The recent Super Bowl marked the official end of the football season. ... The biggest sporting event of the year went off without any obvious hitches. There were no power outages, technical problems or audio glitches. If anyone attempted to breach the security system in any way, the public hasn't heard about it. Even the game itself was essentially devoid of controversy. ...
With the Lombardi Trophy headed back to Kansas City, the eyes of the nation — and indeed the world — turned to Iowa. Feb. 3 was Iowa's Super Bowl in American politics, the one day every four years when the Hawkeye State becomes the center of the political universe.
And Iowa fumbled. It choked. When the lights were at their brightest, Minnesota's southern neighbor wilted.
It's impossible to overstate the disaster that played out on national television (that day). Iowa didn't merely lose — it became a laughingstock, and we suspect that this will be the last time Iowa will be allowed to kickoff the race to a presidential nomination.
While it's easy (and sometimes tempting) to laugh at a neighbor's misfortune, (Iowa caucuses') events should serve as a cautionary tale for party leaders and election officials across the nation — especially in states that are likely to be battlegrounds in the upcoming election.
Minnesota is one such state. It's within the realm of possibility that the 2020 presidential election will hinge on Minnesota's 10 electoral votes.
So, regardless of one's political leanings, we can all agree that our election process needs to be tested, re-tested and tested again. Firewalls against hacking and foreign interference must be reinforced, with multiple backup systems in place as voters go to the polls in November.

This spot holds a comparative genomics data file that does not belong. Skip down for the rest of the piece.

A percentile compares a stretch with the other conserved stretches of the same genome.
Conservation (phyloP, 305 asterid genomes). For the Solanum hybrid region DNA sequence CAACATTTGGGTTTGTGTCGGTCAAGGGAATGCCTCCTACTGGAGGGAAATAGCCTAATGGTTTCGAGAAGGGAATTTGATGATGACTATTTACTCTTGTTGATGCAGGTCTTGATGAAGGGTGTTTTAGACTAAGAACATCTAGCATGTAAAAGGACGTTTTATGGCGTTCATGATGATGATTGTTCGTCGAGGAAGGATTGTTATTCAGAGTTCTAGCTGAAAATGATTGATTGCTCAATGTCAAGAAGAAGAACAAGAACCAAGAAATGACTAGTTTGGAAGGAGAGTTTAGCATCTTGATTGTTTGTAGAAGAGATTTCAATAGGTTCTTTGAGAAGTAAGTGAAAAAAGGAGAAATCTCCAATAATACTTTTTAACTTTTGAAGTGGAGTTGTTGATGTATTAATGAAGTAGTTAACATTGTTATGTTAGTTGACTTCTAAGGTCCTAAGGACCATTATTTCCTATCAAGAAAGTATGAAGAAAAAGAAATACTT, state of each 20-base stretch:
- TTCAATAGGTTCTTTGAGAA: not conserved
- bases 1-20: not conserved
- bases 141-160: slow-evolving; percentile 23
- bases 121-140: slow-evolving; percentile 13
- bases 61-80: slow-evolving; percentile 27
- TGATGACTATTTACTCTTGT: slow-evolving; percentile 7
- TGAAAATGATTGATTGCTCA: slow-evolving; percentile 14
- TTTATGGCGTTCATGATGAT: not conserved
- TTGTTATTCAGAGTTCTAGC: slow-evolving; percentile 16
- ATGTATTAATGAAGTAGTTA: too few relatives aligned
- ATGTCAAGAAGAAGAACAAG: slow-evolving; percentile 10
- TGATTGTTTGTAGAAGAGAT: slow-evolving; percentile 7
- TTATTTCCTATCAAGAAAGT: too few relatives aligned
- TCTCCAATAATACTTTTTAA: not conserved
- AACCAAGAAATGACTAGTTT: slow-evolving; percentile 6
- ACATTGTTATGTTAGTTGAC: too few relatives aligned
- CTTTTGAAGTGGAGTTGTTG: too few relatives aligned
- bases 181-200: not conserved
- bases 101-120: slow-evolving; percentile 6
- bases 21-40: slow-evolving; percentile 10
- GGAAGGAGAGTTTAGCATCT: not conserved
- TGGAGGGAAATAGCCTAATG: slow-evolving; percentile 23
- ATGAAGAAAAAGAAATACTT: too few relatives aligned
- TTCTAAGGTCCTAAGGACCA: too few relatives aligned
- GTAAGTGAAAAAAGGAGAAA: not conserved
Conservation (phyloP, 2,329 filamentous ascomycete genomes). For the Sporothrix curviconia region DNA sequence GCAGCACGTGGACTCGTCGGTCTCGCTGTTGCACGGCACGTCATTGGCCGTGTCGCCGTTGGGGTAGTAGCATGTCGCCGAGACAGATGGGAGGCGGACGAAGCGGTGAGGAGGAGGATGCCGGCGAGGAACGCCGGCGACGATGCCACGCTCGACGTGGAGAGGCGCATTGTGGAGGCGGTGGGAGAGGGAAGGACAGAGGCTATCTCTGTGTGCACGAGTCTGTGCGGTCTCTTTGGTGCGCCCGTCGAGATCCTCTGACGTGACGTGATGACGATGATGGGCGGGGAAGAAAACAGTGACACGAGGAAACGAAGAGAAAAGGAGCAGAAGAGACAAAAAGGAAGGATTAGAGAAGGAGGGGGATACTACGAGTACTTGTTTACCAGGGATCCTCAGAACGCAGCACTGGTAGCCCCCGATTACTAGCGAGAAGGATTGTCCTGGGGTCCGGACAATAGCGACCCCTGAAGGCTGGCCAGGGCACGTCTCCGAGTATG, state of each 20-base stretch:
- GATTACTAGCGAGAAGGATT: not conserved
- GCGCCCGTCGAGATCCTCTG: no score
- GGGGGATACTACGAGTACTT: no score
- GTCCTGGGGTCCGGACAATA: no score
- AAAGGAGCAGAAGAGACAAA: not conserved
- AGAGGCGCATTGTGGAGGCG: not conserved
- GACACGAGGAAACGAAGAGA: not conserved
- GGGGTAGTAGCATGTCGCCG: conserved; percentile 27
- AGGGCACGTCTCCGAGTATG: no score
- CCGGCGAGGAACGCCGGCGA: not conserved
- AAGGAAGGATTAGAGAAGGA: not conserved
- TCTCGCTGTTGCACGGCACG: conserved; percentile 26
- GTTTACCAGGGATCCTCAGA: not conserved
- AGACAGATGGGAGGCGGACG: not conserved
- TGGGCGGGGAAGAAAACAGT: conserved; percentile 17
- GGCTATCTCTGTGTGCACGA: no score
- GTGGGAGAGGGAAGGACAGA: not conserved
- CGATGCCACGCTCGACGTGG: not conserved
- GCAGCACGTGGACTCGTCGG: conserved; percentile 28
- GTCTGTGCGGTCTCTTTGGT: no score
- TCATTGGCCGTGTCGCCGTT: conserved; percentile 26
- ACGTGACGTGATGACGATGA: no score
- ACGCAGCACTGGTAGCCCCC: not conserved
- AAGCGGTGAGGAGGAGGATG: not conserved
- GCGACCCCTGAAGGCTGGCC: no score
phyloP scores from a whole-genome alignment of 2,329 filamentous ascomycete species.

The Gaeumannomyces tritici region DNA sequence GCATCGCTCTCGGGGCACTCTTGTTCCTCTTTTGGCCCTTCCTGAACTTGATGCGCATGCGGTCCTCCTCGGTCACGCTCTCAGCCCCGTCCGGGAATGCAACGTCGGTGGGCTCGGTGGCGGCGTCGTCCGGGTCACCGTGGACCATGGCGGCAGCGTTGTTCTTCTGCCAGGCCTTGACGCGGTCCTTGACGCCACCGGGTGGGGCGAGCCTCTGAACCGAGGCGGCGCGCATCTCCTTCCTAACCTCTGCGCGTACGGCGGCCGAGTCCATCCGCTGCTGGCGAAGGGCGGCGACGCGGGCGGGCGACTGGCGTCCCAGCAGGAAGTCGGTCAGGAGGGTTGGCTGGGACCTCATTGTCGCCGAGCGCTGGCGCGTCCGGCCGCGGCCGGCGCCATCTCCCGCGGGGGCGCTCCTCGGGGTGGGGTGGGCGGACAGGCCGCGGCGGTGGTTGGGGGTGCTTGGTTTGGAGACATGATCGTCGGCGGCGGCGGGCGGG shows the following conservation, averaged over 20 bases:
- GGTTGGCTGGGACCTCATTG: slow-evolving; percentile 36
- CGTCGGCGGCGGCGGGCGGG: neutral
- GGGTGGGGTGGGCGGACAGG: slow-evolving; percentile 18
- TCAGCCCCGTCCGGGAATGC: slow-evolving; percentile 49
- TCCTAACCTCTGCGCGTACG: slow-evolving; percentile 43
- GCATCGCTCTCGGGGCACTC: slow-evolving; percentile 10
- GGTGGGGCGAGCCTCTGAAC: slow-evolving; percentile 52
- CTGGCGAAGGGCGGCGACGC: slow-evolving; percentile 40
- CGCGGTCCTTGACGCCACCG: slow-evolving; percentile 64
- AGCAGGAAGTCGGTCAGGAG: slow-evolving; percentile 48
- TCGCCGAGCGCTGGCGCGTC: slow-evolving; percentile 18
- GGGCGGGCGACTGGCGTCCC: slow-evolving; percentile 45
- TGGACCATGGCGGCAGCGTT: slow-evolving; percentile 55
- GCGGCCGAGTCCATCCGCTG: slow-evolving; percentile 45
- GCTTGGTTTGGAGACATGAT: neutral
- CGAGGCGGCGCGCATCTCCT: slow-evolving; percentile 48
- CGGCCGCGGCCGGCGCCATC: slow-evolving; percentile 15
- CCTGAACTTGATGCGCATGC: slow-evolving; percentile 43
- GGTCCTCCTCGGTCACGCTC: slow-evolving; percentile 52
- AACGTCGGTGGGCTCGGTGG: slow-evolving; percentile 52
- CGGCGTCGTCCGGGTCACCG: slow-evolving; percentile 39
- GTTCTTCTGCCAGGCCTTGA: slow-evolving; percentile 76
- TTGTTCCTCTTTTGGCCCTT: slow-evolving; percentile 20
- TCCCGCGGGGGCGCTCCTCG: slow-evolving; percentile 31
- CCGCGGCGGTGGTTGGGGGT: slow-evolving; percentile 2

The good news is that Minnesota already has a sort of test run underway, with people casting absentee ballots for the March 3 presidential primary.
We're pleased that Minnesota no longer uses the caucus system to reveal which candidates it wants on the presidential ballot. Caucuses have a certain quaint charm, but they are distinctly undemocratic and give unfair weight to the views of relatively few people. In 2016, when nearly 3 million Minnesotans voted in the presidential election, the Republican and Democratic caucuses were attended by one-tenth that number.
We predict that the primary on March 3 will attract much higher turnout.
More ballots, of course, means more counting, but being part of so-called “Super Tuesday” provides a certain level of protection for Minnesota. If anything goes wrong, it won't bring the world to a standstill. Thirteen other states hold primaries that day, and the Democratic candidates will likely be far more concerned about what's happening in delegate-rich states like California and Texas.
Still, it will be crucial for Minnesota to work out every glitch and prepare for every possible scenario between March 3 and Nov. 3. At a time when our nation is so deeply divided, we predict record voter turnout, as well as an unprecedented amount of scrutiny on the election process. Any irregularity in the registration and voting processes could trigger a protracted legal fight, with the entire nation watching.
To that end, we'd be remiss if we didn't point out that while Iowa's Democratic Party erred greatly in relying on a largely unproven app, — especially while trying to provide previously untallied data — it did have a backup plan, and that plan worked. Caucus participants recorded their preferences on paper ballots, so there is a clear paper trail. While some candidates have publicly questioned the validity of Iowa's results, we trust the numbers. They're late, but there is no reason to doubt them.
Minnesota, and indeed every state, would be wise to study Iowa's misfortune and how it responded. Technology is great, but it is fallible. Every election official in Minnesota, from the Secretary of State down to election judges in Warroad and Houston, should hope for the best, but be prepared for the worst on Election Day.
This editorial is the opinion of the Rochester Post Bulletin's editorial board.